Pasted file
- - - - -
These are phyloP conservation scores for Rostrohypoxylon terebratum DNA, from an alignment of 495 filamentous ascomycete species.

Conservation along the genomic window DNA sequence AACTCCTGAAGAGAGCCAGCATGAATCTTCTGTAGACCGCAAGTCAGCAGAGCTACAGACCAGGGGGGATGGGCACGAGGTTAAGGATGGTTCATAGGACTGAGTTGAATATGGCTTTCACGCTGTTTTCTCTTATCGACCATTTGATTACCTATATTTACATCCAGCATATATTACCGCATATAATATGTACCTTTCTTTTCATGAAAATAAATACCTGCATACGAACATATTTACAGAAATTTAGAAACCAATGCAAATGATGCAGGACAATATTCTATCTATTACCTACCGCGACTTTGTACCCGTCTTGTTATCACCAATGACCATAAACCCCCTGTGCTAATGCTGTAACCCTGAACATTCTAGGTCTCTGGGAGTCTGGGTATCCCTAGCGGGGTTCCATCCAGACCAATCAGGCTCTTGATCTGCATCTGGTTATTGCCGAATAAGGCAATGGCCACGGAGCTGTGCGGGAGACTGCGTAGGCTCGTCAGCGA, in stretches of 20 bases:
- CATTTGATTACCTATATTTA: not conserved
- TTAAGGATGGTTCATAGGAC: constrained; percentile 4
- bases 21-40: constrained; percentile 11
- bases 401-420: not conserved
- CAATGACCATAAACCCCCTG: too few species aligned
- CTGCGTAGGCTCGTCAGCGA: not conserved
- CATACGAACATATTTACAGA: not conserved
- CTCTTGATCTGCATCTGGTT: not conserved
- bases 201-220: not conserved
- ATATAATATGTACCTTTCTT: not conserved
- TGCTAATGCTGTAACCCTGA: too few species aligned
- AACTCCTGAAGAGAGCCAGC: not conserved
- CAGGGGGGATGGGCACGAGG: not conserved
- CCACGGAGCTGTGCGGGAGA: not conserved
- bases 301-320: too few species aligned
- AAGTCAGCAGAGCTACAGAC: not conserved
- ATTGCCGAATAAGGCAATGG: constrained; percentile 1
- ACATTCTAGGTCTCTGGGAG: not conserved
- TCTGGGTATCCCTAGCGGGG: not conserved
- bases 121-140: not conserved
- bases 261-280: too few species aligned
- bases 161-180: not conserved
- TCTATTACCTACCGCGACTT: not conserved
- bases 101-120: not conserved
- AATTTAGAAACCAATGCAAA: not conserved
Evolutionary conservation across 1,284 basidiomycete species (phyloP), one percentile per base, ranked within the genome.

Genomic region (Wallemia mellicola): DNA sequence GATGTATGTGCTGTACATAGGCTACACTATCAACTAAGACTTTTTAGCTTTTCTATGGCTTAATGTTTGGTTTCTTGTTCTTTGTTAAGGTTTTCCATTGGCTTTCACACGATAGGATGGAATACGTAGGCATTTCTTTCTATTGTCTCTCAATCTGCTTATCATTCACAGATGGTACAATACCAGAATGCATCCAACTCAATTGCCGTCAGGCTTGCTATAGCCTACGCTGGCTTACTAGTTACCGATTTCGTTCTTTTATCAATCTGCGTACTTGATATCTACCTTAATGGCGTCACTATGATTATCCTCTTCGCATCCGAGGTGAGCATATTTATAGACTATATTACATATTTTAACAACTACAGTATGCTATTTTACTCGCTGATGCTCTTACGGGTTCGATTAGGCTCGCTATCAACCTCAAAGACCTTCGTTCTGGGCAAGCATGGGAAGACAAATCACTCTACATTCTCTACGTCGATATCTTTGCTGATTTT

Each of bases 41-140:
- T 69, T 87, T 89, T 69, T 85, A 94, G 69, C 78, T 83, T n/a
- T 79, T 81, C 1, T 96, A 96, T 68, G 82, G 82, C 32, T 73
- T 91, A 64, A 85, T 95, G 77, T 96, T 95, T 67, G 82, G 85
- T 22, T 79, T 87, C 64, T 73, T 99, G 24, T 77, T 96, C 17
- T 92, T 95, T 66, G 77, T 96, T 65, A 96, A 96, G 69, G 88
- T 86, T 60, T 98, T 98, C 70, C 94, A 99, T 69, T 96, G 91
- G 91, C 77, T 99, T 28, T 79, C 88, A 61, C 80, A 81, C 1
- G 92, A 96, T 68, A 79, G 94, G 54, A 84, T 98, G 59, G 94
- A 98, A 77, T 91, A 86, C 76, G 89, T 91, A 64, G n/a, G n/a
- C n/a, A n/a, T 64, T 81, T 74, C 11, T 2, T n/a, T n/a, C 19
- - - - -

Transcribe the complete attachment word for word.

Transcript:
These are phyloP conservation scores for Rostrohypoxylon terebratum DNA, from an alignment of 495 filamentous ascomycete species.

Conservation along the genomic window DNA sequence AACTCCTGAAGAGAGCCAGCATGAATCTTCTGTAGACCGCAAGTCAGCAGAGCTACAGACCAGGGGGGATGGGCACGAGGTTAAGGATGGTTCATAGGACTGAGTTGAATATGGCTTTCACGCTGTTTTCTCTTATCGACCATTTGATTACCTATATTTACATCCAGCATATATTACCGCATATAATATGTACCTTTCTTTTCATGAAAATAAATACCTGCATACGAACATATTTACAGAAATTTAGAAACCAATGCAAATGATGCAGGACAATATTCTATCTATTACCTACCGCGACTTTGTACCCGTCTTGTTATCACCAATGACCATAAACCCCCTGTGCTAATGCTGTAACCCTGAACATTCTAGGTCTCTGGGAGTCTGGGTATCCCTAGCGGGGTTCCATCCAGACCAATCAGGCTCTTGATCTGCATCTGGTTATTGCCGAATAAGGCAATGGCCACGGAGCTGTGCGGGAGACTGCGTAGGCTCGTCAGCGA, in stretches of 20 bases:
- CATTTGATTACCTATATTTA: not conserved
- TTAAGGATGGTTCATAGGAC: constrained; percentile 4
- bases 21-40: constrained; percentile 11
- bases 401-420: not conserved
- CAATGACCATAAACCCCCTG: too few species aligned
- CTGCGTAGGCTCGTCAGCGA: not conserved
- CATACGAACATATTTACAGA: not conserved
- CTCTTGATCTGCATCTGGTT: not conserved
- bases 201-220: not conserved
- ATATAATATGTACCTTTCTT: not conserved
- TGCTAATGCTGTAACCCTGA: too few species aligned
- AACTCCTGAAGAGAGCCAGC: not conserved
- CAGGGGGGATGGGCACGAGG: not conserved
- CCACGGAGCTGTGCGGGAGA: not conserved
- bases 301-320: too few species aligned
- AAGTCAGCAGAGCTACAGAC: not conserved
- ATTGCCGAATAAGGCAATGG: constrained; percentile 1
- ACATTCTAGGTCTCTGGGAG: not conserved
- TCTGGGTATCCCTAGCGGGG: not conserved
- bases 121-140: not conserved
- bases 261-280: too few species aligned
- bases 161-180: not conserved
- TCTATTACCTACCGCGACTT: not conserved
- bases 101-120: not conserved
- AATTTAGAAACCAATGCAAA: not conserved
Evolutionary conservation across 1,284 basidiomycete species (phyloP), one percentile per base, ranked within the genome.

Genomic region (Wallemia mellicola): DNA sequence GATGTATGTGCTGTACATAGGCTACACTATCAACTAAGACTTTTTAGCTTTTCTATGGCTTAATGTTTGGTTTCTTGTTCTTTGTTAAGGTTTTCCATTGGCTTTCACACGATAGGATGGAATACGTAGGCATTTCTTTCTATTGTCTCTCAATCTGCTTATCATTCACAGATGGTACAATACCAGAATGCATCCAACTCAATTGCCGTCAGGCTTGCTATAGCCTACGCTGGCTTACTAGTTACCGATTTCGTTCTTTTATCAATCTGCGTACTTGATATCTACCTTAATGGCGTCACTATGATTATCCTCTTCGCATCCGAGGTGAGCATATTTATAGACTATATTACATATTTTAACAACTACAGTATGCTATTTTACTCGCTGATGCTCTTACGGGTTCGATTAGGCTCGCTATCAACCTCAAAGACCTTCGTTCTGGGCAAGCATGGGAAGACAAATCACTCTACATTCTCTACGTCGATATCTTTGCTGATTTT

Each of bases 41-140:
- T 69, T 87, T 89, T 69, T 85, A 94, G 69, C 78, T 83, T n/a
- T 79, T 81, C 1, T 96, A 96, T 68, G 82, G 82, C 32, T 73
- T 91, A 64, A 85, T 95, G 77, T 96, T 95, T 67, G 82, G 85
- T 22, T 79, T 87, C 64, T 73, T 99, G 24, T 77, T 96, C 17
- T 92, T 95, T 66, G 77, T 96, T 65, A 96, A 96, G 69, G 88
- T 86, T 60, T 98, T 98, C 70, C 94, A 99, T 69, T 96, G 91
- G 91, C 77, T 99, T 28, T 79, C 88, A 61, C 80, A 81, C 1
- G 92, A 96, T 68, A 79, G 94, G 54, A 84, T 98, G 59, G 94
- A 98, A 77, T 91, A 86, C 76, G 89, T 91, A 64, G n/a, G n/a
- C n/a, A n/a, T 64, T 81, T 74, C 11, T 2, T n/a, T n/a, C 19